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A new national program office on improving end-of-life care is now open at the University of Montana in Missoula a vital funding resource for the work your ethics program would like to initiate or continue. The office will be directed by Ira Byock, MD, president of the American Academy of Hospice and Palliative Medicine and a faculty associate in the practical ethics center at the university’s school of medicine.
Byock has worked in hospice and palliative medicine for nearly 20 years and maintains that health care professionals must help define a conceptual model of quality end-of-life care and outcomes measures. "I have seen some of the best examples of care and some of the worst," he says. "The key is for providers to understand the critical services that we must bring to bear to help preserve the family and the patient’s quality of life."
The office will administer grants for projects and programs that "demonstrate the provision of comprehensive end-of-life care and have national significance," he says.
Funded by the Robert Wood Johnson Foundation in Princeton, NJ, the office is seeking to award $12 million in grants over the next four years. Initiatives that qualify will cross a broad spectrum of health care systems and settings and offer care to patients of different ages, ethnic backgrounds, and medical diagnoses.
A direct call for proposals will be issued in mid-May, says Rosemary Gibson, the foundation’s senior program officer. "We are not talking research, but programs that represent prototypical efforts," she emphasizes.
A national advisory committee will decide which projects will be funded. One of the foundation’s main goals is to bring hospice services to a wider range of patients, including those who traditionally have had limited access to palliative care because of language barriers and socio economic status.
"Programs selected must meet the definition of palliative care," says Byock. "A demonstration project must follow the basic precepts of a team-based approach to end-of-life care, involve the patient and family (however that is defined), and extend to bereavement support as well." Projects also must include collaborative efforts among health care providers and community groups.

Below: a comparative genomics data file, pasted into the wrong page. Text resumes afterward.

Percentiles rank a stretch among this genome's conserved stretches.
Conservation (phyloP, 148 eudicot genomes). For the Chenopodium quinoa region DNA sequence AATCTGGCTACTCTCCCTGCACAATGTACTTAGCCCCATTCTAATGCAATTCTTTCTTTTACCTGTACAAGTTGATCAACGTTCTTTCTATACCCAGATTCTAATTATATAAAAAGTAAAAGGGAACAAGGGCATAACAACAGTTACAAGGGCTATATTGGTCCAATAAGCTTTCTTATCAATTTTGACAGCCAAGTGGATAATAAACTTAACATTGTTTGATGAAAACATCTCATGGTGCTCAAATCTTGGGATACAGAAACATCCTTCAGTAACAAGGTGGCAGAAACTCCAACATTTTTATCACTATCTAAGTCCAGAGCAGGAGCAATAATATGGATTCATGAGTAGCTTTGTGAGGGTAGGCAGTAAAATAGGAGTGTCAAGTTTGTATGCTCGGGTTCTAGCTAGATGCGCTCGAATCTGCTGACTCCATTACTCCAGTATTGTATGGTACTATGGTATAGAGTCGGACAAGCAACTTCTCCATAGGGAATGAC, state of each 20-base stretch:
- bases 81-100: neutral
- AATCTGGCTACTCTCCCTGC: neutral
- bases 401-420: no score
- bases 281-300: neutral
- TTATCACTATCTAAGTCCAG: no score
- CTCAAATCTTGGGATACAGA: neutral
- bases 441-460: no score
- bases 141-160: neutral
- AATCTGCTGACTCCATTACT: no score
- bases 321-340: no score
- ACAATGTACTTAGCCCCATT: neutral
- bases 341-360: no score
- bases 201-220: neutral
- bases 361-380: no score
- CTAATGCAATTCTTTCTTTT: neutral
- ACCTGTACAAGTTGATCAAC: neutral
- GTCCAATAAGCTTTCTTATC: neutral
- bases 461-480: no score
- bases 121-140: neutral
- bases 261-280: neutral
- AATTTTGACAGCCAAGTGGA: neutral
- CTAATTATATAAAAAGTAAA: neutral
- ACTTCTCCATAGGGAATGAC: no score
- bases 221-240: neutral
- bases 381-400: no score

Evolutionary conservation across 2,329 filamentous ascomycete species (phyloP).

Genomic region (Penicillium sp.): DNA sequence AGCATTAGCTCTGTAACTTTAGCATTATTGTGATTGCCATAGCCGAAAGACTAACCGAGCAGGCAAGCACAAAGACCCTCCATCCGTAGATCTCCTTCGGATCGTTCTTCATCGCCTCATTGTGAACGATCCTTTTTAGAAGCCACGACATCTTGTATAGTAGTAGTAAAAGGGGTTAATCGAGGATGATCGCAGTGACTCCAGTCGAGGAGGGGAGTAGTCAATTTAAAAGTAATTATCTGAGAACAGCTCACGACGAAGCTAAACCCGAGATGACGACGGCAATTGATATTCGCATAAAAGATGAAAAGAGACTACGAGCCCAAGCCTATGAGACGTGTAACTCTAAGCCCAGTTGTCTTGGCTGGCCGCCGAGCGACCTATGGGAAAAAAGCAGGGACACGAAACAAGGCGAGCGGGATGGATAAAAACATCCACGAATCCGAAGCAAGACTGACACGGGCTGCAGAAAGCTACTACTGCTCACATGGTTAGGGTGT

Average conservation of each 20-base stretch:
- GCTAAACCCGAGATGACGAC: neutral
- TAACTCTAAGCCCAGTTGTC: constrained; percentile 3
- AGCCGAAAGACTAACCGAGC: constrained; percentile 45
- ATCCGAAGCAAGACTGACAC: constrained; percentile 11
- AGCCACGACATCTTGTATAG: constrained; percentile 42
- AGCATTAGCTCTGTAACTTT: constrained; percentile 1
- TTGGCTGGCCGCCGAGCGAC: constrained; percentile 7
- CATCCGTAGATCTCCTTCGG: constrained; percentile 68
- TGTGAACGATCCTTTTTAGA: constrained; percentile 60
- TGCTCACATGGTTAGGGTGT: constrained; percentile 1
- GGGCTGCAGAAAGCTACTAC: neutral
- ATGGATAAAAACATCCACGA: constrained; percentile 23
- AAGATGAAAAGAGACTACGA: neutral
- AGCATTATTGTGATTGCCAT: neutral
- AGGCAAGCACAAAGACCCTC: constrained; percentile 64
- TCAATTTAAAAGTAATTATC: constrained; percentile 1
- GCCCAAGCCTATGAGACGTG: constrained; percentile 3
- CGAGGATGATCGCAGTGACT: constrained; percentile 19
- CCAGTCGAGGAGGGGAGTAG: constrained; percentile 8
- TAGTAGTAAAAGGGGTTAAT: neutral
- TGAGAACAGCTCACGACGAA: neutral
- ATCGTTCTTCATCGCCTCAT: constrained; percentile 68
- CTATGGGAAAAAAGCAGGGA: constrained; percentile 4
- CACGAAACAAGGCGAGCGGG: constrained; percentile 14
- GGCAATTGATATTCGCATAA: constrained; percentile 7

Examples of fundable projects include the following:
• a collaborative effort between an inner-city hospital and a faith community to draw upon combined resources to meet the spiritual and psychosocial needs of terminally ill patients and families;
• a vertically integrated health care network extending elements of hospice care to both children and adults;
• a health maintenance organization pilot project offering hospice care to patients with degenerative diseases such as Alzheimer’s or dementia or patients with chronic obstructive pulmonary disease, renal failure, or congestive heart failure. Hospice professionals maintain that patients with these conditions could benefit from palliative care but often are denied access because they don’t have a terminal diagnosis.
Byock tells Medical Ethics Advisor that he hopes to see clinical pathways for end-of-life care developed in the near future. The health care system and the medical profession have been complacent about the lower standard of care for dying patients for too long, he says. "We have been satisfied simply to tweak the system and call it fixed."
Patient- and family-centered team efforts are the best examples of quality care for the dying. "Patients often face death with the choice between aggressive life-prolonging treatment and an abyss," he laments. "We need to shine a light on this darkness and help people make a connection to something that will endure long after they are gone."